The mobilization of China’s vast man-power will be made possible only if the masses are galvanized by bold social measures that will prevent the merchants, bankers, and land-lords from passing the costs of the war on to the backs of the exploited. A still bolder revolutionary programme that will identify for the peasantry the aims of national liberation from imperialist aggression, and their own liberation from thraldom on the land, will bring forward reserves of strength against which the Japanese invaders will never be able to prevail. Partisan warfare waged by such forces can and will make China as unconquerable as Siberia was when it was overrun by the invading troops of the interventionist powers twenty years ago. But such a war cannot be made to order. In the years when it was a revolutionary peasant force, the Chinese Red Army was able to withstand the infinitely better-armed and more numerous forces sent against it precisely because it had unlocked the simple secret of successful partisan warfare. “Because the masses are interested only in the practical solution of their problems of livelihood,” Peng Teh-huai had once said, “it is possible to develop partisan warfare only by the immediate satisfaction of their most urgent demands. This means that the exploiting class must be promptly disarmed and immobilized.”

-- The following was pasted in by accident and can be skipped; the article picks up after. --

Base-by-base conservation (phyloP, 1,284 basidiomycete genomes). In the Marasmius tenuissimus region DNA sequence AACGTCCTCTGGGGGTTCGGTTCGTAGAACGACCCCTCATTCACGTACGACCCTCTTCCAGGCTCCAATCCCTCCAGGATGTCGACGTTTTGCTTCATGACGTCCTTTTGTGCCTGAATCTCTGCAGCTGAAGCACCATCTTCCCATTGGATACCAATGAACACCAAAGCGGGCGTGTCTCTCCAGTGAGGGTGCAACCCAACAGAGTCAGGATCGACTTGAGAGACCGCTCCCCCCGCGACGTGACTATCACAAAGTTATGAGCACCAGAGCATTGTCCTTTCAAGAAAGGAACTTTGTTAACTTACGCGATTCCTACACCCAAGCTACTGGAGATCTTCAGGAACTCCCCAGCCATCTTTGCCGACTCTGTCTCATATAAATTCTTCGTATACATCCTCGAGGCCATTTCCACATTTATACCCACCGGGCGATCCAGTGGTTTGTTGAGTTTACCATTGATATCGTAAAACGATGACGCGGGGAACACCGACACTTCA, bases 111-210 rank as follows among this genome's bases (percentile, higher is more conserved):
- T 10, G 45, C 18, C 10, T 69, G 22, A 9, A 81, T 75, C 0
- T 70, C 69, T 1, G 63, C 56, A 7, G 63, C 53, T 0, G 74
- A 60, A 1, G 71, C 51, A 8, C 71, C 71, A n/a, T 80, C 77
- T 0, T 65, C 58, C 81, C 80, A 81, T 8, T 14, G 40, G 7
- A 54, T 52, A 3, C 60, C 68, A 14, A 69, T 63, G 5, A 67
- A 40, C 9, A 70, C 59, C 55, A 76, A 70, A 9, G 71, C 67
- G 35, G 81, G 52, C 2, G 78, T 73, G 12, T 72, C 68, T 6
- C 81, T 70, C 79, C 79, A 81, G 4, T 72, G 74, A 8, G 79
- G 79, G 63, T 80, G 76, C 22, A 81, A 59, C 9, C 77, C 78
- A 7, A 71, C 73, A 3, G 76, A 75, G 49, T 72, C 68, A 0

In other words, the fight could be carried forward against Japan by rousing the masses to the realization, in word and in action, that this fight was identical with the struggle for the land, by intensifying, not suspending the class struggle. By its capitulation to the Kuomintang, the Red Army abdicated this struggle. In return for a bloc with the bourgeoisie it surrendered its leadership of the peasants and forswore the mobilization of the working class that it had already long since abandoned. The bourgeoisie, for its part, was no more willing now than it was in 1927 to abdicate its fundamental economic interests. It was just as determined now, as then, to keep the workers and peasants yoked to its wheel, to make them bear the cost of the military struggle which the bourgeoisie felt itself compelled to wage, and to prevent them from rising to struggle in their own interest.